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Brexit: pulling together as the veterinary family

A colleague told me about a conversation she recently overhead in the gym changing rooms. One woman was telling her friend how she had been walking down the street and a man had cycled past and shouted at her “Go back to where you come from.”...

European member state flagsA colleague told me about a conversation she recently overhead in the gym changing rooms. One woman was telling her friend how she had been walking down the street and a man had cycled past and shouted at her “Go back to where you come from.” The man was white. The woman was black. She had shouted back at the cyclist, “Where I come from? You mean Kent!”

Since the Brexit referendum I have heard many anecdotes from veterinary colleagues who call the UK 'home', which also highlight the ignorance, intolerance and racism that, sadly, still lingers in our society and which Brexit has brought to the fore.

Thankfully I've never heard of these incidents occurring between veterinary colleagues – reinforcing to me that our profession is a welcoming one that embraces and celebrates the many nationalities that maintain the standards of animal and human health and welfare in the UK. Hopefully this family offers some small comfort to those on the receiving end of the post-Brexit prejudice.

'Home' is the place that we make our connections 

The place on our passport is often important to us, but ultimately home is where we settle. It is the community in which we belong, where we spend our free time, where we meet friends and the micro-community of our work. In a technological world these circles of communities can be large and broad, but often our most important connections are those in our immediate community.

For many Brexit has caused a crack in this sense of community – be that from the language we're hearing in Government statements or what we're hearing in the street - and for many EU nationals there is an understandable feeling of anxiety and sadness.

I read something a few days ago that included a quote from David Aaronovitch and which I think sums up what's happening: “Myriad of assumptions and attributions that a majority makes about a minority of whom it feels nervous or envious.”

Valuing the contributions of vets and vet nurses

Vet and vet nurse attending anaesthetised dogAt BVA we are aware of the distress that the impact of Brexit and its assumptions and attributions are continuing to cause to our EU colleagues living and working in the UK. We value every single one of our members and the contribution that we know they are making to wider society.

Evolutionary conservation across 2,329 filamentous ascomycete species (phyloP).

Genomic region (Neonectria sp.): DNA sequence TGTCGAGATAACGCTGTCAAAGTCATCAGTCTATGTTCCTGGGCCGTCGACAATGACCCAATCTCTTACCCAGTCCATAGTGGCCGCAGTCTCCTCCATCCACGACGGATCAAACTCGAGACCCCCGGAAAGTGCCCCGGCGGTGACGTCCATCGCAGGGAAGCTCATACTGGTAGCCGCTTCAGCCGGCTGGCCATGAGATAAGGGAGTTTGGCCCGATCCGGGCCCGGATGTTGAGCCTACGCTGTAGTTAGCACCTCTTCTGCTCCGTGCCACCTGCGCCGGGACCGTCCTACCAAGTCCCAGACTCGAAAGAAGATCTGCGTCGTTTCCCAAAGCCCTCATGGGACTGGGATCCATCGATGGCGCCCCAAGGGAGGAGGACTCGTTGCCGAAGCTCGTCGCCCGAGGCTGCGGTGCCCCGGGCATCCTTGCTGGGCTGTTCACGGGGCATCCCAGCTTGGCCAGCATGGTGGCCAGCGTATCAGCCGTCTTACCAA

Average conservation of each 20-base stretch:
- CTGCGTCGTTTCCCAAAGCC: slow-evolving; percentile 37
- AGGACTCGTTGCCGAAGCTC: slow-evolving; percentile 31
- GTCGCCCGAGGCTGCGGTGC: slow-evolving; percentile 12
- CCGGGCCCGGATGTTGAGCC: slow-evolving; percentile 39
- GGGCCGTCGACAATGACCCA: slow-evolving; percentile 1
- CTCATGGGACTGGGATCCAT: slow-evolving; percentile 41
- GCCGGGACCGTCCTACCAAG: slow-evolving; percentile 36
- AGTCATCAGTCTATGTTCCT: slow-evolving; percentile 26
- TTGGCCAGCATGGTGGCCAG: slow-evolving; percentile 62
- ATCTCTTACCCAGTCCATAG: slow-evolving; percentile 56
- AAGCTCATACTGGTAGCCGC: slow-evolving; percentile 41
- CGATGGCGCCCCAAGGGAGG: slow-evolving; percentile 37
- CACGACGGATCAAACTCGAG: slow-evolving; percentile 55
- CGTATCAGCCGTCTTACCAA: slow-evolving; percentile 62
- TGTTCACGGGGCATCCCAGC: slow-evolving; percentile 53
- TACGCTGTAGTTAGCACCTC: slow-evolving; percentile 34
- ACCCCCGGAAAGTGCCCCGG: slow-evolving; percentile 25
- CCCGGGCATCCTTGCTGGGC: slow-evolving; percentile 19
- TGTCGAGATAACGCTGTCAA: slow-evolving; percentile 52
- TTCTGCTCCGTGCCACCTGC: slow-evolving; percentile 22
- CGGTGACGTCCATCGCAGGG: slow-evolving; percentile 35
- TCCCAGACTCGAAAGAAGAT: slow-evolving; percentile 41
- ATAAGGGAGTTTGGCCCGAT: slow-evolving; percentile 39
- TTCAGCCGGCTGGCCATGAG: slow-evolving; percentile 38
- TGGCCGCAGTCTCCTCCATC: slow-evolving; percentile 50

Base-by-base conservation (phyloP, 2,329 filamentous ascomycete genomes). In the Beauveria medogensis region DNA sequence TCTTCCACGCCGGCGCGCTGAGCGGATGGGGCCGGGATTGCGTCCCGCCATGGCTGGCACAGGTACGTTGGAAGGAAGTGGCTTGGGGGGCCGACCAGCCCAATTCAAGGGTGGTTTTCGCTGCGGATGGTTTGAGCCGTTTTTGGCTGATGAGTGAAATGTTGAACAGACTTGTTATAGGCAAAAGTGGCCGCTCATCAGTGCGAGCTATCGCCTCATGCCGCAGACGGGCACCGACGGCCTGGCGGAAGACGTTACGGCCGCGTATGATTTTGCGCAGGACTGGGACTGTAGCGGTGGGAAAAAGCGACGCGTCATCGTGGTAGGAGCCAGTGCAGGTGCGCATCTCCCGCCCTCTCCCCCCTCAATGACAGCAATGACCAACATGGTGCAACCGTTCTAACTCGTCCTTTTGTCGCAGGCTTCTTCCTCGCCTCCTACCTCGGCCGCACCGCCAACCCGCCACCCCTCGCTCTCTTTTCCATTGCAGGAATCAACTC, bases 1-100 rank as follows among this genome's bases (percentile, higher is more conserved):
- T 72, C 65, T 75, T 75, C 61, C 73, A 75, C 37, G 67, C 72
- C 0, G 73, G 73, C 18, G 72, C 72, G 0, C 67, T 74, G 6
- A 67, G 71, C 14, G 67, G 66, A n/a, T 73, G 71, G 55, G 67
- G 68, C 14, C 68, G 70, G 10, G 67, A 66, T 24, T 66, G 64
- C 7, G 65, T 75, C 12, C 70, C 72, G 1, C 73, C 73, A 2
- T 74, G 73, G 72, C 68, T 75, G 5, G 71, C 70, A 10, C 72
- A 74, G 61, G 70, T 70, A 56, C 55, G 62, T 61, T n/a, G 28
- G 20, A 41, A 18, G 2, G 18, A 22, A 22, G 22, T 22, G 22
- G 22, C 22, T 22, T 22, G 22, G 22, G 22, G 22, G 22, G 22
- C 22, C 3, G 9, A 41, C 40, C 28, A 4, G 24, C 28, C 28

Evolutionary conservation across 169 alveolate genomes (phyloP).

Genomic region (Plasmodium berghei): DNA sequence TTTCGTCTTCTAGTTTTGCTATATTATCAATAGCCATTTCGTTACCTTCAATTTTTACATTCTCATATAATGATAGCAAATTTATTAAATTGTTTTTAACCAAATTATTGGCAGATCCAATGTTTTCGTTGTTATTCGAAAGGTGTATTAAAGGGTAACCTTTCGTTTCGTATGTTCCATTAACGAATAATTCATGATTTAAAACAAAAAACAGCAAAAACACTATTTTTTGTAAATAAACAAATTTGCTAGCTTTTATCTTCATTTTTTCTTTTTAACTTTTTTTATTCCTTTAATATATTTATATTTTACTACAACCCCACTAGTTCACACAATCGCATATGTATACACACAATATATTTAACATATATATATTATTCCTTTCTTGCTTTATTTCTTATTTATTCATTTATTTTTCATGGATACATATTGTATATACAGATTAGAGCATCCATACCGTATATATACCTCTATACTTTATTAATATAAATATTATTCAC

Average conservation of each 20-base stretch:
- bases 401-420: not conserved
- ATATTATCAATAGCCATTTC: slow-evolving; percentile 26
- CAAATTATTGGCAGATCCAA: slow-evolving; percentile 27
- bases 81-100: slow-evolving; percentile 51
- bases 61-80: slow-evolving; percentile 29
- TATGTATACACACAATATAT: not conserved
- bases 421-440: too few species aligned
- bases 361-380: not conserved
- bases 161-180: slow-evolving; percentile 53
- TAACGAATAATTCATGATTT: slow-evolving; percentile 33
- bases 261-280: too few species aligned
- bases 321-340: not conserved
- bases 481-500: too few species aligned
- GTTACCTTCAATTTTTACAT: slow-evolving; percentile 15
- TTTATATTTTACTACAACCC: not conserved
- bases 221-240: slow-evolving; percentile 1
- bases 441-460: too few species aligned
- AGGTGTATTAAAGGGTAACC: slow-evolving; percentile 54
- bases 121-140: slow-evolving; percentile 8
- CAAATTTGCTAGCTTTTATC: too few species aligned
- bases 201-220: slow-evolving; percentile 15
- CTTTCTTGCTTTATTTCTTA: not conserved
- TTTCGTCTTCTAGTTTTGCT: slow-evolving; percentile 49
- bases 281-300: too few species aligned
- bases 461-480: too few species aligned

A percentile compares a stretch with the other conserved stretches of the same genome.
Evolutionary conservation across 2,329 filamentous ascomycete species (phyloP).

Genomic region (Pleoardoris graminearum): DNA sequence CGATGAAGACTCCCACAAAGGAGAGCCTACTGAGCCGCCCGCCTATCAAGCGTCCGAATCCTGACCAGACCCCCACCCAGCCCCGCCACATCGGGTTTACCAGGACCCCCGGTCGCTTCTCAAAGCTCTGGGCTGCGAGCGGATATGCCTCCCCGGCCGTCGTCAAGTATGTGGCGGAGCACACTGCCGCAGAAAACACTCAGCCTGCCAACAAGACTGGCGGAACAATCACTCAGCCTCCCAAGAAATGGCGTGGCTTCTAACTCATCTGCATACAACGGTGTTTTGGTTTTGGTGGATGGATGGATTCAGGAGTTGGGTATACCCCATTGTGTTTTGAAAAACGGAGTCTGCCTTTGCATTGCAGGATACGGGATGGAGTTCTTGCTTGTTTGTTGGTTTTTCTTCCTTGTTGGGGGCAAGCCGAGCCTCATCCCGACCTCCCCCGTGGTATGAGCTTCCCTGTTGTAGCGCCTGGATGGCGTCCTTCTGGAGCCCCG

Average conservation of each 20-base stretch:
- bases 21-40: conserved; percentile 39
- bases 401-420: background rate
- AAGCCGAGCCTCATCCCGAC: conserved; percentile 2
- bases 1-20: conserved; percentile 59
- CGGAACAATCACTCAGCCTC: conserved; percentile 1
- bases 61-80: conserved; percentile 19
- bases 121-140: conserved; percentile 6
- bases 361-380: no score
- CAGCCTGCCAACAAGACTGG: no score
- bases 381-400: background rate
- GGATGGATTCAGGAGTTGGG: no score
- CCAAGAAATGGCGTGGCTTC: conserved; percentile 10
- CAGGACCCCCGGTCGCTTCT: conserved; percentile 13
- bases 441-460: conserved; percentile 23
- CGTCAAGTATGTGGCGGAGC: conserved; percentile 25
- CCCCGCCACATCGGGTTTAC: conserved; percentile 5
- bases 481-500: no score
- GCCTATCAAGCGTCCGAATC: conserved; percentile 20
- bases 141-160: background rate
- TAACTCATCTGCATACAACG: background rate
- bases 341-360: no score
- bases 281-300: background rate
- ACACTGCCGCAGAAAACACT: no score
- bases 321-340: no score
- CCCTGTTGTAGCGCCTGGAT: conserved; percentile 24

This is why our priority immediately following the referendum outcome was to write to BVA members, and to the 4 governments of the UK to highlight the vital role our EU colleagues play and call for the working and studying rights of vets and vet nurses up and down the country to be protected. We continue to make these calls and raise this issue in our ongoing communications with all of the UK's main political parties.

As a result of BVA's work, just last week the Liberal Democrats, in their Brexit Challenge Report on food and drink, highlighted the significant contribution that EU vets make to our meat hygiene services. Meanwhile our Brexit Working Group, led by former deputy CVO Alick Simmons, is developing positions on key priorities to the profession which we will feed into the conversations taking place around Brexit. And we want to hear the conversations you're having too.

My theme for my Presidential year is 'family' and I feel very strongly that BVA – within, and with the backing of the profession - must do everything that we can to make sure that you feel part of the veterinary family and valued in your contributions to the UK in terms of animal health and welfare, and within your wider community.

If you would like to share any of your concerns, stories and reactions to Brexit and the work BVA is doing on this matter then please share them on the BVA community. We'd love to hear from you.

I would also like to remind all members that for confidential support members of the profession can call the Vetlife Helpline on 0303 040 2551 where calls are answered 24-hours a day by trained volunteers who have experience of the profession. Alternatively, Vetlife offers a confidential email service.

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